January 26, 2007
Within the United States, the purchase/sale of products is typically governed by each state government’s version of the Uniform Commercial Code (UCC). Under the UCC, a seller’s sale of a product inherently is made with two “implied” warranties:
1. The Warranty of Merchantibility
2. The Warranty of Fitness for a Particular Purpose
Whether or not offered by the seller, these two warranties are provided under the UCC’s Article 2….unless specifically disclaimed in obvious writing (for example, ALL CAPITALS). If these implied warranties are not disclaimed in the seller’s contract or sales proposal in obvious writing, then they are automatically part of the deal…to the benefit of the buyer.
Let’s discuss each of these types of implied warranties…
Warranty of Merchantibility – This implied warranty says that the product will conform to other like products of similar intent or description, and will perform at the average level of other similar products. An example would be a company which generally advertises its product as a “forklift”. If a buyer purchases this product, and finds it cannot lift pallets of a comparable weight to other similar forklifts available in the marketplace, they may have a valid claim in a civil lawsuit against the supplier. The purpose of this warranty is to protect buyers against damage resulting from products which don’t meet the marketplace standard.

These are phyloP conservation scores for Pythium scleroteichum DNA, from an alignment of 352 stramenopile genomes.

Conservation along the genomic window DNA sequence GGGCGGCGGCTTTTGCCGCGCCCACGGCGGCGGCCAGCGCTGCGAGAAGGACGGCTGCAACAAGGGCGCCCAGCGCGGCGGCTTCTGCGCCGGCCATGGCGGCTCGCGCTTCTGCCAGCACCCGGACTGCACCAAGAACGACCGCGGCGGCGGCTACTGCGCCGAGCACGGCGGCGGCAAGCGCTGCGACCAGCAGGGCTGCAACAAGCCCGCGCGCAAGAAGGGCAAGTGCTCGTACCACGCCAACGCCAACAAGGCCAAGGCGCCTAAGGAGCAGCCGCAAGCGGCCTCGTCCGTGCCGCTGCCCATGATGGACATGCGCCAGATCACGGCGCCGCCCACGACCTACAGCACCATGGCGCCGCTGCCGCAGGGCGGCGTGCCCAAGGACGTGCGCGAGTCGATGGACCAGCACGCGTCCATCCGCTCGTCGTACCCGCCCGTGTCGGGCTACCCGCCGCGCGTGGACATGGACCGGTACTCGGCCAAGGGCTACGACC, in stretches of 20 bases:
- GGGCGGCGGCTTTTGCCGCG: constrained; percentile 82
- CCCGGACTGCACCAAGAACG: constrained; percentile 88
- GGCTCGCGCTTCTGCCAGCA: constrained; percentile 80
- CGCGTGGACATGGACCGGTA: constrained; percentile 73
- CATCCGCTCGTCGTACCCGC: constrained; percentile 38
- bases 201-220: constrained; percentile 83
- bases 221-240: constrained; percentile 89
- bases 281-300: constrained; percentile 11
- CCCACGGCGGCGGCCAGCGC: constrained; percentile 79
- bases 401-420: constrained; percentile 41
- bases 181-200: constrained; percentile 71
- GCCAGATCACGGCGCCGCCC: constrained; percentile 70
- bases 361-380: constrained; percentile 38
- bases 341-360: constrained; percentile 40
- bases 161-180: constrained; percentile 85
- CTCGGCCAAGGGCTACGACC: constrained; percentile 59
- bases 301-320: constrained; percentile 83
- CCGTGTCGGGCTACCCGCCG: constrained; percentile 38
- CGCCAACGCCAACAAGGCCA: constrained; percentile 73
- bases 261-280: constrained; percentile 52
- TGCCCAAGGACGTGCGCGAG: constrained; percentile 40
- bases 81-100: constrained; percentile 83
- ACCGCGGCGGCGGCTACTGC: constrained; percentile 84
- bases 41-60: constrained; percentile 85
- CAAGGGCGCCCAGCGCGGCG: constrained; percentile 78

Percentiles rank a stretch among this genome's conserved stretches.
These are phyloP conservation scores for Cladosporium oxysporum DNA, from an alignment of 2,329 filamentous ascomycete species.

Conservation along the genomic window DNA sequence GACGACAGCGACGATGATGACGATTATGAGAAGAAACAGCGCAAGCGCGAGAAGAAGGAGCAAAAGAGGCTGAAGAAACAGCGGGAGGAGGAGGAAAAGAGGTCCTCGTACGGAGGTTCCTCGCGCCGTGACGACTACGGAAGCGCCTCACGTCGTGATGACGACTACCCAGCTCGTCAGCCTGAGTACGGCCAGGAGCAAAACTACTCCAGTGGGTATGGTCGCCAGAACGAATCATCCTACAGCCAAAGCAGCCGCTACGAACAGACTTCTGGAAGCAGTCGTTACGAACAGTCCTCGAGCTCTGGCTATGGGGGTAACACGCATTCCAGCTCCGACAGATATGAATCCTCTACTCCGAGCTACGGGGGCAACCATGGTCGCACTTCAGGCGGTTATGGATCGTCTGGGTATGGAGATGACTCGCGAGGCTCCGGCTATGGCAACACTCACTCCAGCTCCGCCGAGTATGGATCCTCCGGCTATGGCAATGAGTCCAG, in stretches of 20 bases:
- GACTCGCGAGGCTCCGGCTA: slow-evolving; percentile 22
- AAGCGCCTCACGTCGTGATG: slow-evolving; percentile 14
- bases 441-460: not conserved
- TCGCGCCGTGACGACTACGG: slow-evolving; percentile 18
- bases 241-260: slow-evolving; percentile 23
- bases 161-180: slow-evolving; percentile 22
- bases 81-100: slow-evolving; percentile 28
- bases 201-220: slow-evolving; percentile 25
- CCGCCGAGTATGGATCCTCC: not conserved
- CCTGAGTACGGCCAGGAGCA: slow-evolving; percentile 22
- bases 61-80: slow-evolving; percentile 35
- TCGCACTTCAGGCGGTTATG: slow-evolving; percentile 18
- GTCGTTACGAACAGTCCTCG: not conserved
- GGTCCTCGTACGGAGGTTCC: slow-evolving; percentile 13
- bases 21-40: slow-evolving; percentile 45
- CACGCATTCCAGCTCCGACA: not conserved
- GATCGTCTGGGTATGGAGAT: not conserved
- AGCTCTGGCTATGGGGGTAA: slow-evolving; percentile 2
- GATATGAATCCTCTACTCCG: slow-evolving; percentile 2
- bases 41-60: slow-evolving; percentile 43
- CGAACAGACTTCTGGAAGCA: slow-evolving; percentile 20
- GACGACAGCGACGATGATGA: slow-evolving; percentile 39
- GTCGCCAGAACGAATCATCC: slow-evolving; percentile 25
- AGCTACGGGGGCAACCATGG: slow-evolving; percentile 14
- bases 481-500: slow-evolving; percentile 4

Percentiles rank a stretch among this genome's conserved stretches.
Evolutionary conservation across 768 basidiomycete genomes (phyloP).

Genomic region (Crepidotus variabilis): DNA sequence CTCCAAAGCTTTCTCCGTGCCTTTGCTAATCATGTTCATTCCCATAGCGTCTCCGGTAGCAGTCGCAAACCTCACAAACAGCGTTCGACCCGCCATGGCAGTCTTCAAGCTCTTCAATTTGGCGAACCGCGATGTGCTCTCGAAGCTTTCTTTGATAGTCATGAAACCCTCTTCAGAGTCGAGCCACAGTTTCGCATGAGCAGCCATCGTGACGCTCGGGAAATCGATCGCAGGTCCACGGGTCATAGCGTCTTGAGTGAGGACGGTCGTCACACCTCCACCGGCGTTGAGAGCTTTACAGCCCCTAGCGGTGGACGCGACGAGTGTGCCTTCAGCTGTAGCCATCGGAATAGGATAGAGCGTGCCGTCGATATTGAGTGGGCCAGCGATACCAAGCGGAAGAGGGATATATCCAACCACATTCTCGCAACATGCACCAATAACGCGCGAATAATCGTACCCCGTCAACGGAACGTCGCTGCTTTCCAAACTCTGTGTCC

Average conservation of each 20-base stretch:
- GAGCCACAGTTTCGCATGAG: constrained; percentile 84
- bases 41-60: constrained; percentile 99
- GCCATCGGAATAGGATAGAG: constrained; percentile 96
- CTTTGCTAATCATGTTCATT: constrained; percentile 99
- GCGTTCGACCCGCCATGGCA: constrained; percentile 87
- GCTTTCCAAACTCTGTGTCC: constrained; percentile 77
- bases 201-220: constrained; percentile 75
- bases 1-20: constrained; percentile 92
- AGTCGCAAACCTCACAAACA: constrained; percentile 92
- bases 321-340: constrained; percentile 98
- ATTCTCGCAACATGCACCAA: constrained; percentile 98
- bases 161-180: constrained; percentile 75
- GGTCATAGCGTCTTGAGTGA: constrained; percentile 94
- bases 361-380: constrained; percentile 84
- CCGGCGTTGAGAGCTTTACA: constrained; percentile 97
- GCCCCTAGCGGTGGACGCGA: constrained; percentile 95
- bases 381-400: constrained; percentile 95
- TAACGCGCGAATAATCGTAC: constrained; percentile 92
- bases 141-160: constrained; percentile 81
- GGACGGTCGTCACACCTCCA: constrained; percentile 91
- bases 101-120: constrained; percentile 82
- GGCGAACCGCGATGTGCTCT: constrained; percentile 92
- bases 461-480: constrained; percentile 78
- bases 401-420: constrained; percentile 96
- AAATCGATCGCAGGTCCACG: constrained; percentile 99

Warranty of Fitness for a Particular Purpose – This implied warranty protects buyers when the seller determines what the buyer has asked for in good faith. An example might be a fleet buyer who contacts an automotive dealer and says “Our firm needs a truck capable of towing a 10,000 lb trailer….you tell me which truck will work best for us”. If the salesperson sells this fleet buyer a compact truck with a four-cylinder engine, which can’t tow the trailer, it is the automotive dealer’s fault. This warranty would protect the buyer, who should have been sold a ¾ or 1 Ton truck.
To receive the protection these two implied warranties provide, it is imperative that the buyer carefully review the seller’s contract for disclaimer language. As noted above, the UCC requires any such disclaimers to be in noticeable form. ALL CAPITALS is the most common method.
If these implied warranties are disclaimed, it is important to carefully review the seller’s express warranty language to determine whether it is fair and reasonable.
Note: More detail about the Uniform Commercial Code, Common Law (which covers Real Estate and Service Transactions), and the Convention on the International Sale of Goods (CISG) is available in Strategic Procurement Solutions’ two day onsite Strategic Contracting™ workshop. Readers should consult with their own legal counsel with regards to the proper application of UCC principles.
For information about detailed contracts training, visit www.StrategicProcurementSolutions.com